Last month’s special election in Massachusetts may have rocked the political landscape, but for anyone with a stake in transportation, the best and most immediate impact may be a clearer path toward investment in the country’s infrastructure needs.
At first glance, transportation and infrastructure may not have seemed to be issues in the election of Republican Scott Brown to the U.S. Senate from the overwhelmingly Democratic state.
What was on the agenda was job creation, and the administration’s seeming inattention to pressing economic issues while spending its political capital on issues of more remote concern to a country stumbling out of a deep recession. While broad economic indicators suggest a recovery is in the works, the improvement is in part a mathematical construction, with many positive numbers now built on comparisons to some of the poorest months of economic performance in decades.
Just as significant is that the country is seeing a jobless recovery; just as ship operators, air cargo operators and trucking companies are keeping a tight lid on adding capacity, employers in a range of industries appear to be waiting for greater certainty before restoring jobs.
It’s a void transportation and infrastructure leaders have been anxious to fill since last year’s enactment of an economic stimulus package many believe was largely devoid of real stimulus. If the administration truly wants to respond to that political wakeup call in Massachusetts by focusing more closely on jobs, infrastructure interests should be pointing the way to a plan that is, after all, essentially shovel-ready.
While Congress and the White House have focused on the seemingly intractable issues surrounding health care reform, the plan that would pump $500 billion into transportation and infrastructure over the next six years has been pushed aside. It’s time to get that effort back on track.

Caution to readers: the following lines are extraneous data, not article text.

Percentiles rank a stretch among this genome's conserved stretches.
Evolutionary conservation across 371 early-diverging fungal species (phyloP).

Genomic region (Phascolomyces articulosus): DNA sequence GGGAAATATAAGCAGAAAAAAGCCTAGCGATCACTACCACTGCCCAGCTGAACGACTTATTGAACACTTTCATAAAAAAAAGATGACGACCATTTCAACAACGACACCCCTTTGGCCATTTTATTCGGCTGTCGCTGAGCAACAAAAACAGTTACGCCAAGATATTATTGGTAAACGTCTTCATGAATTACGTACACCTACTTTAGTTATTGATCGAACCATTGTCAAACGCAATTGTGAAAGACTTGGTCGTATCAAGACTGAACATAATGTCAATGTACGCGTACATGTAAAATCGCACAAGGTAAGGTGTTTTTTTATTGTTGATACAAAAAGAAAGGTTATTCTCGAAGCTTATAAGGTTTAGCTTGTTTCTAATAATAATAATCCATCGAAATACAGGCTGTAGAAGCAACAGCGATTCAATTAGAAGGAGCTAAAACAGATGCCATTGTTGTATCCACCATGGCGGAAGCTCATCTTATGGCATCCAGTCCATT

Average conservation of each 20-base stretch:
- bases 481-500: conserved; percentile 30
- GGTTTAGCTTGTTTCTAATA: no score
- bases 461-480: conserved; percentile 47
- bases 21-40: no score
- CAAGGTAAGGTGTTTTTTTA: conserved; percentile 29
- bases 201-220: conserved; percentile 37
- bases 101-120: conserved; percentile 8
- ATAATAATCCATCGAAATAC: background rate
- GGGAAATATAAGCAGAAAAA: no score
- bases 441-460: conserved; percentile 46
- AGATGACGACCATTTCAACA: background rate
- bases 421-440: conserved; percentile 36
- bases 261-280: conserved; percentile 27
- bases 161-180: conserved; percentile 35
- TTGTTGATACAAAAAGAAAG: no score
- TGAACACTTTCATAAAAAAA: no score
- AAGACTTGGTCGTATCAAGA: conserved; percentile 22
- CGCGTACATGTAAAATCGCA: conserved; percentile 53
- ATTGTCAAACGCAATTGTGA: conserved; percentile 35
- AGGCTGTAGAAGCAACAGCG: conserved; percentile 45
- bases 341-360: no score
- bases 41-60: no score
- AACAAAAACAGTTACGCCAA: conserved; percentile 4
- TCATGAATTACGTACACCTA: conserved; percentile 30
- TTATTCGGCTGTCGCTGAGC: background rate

It’s not exactly that the administration isn’t concerned about transportation. But there has to be a vision beyond high-speed rail. Transport interests, from ports to highways, need to seize the moment and press the administration and Congress to stop pushing off the need for investment until later.
There’s certainly enough frustration in the shipping community.
Transportation industry officials speaking at the winter meeting in Atlanta last month of the SMC3 trucking technology firm said the Obama administration had missed a chance to address infrastructure while creating jobs in the $787 billion stimulus package. They pointed to estimates that just 4 percent of the money was sent to highways, ports and other such infrastructure.
“It was miserable in terms of transportation,” said Jean Godwin, executive vice president and general counsel at the American Association of Port Authorities.
“This White House does not support transportation spending,” said Robert Voltmann, president and CEO of the Transportation Intermediaries Association. “They do not believe that spending on roads or ports translates into jobs.”
Godwin said the administration and Congress would be able to tackle the politically tough questions about transportation spending, such as the gas tax, after this year’s midterm elections. But last month’s special election suggests putting off such questions does not come without a political price.
Paul Page is editorial director of The Journal of Commerce. He can be contacted at 202-355-1170, or at firstname.lastname@example.org.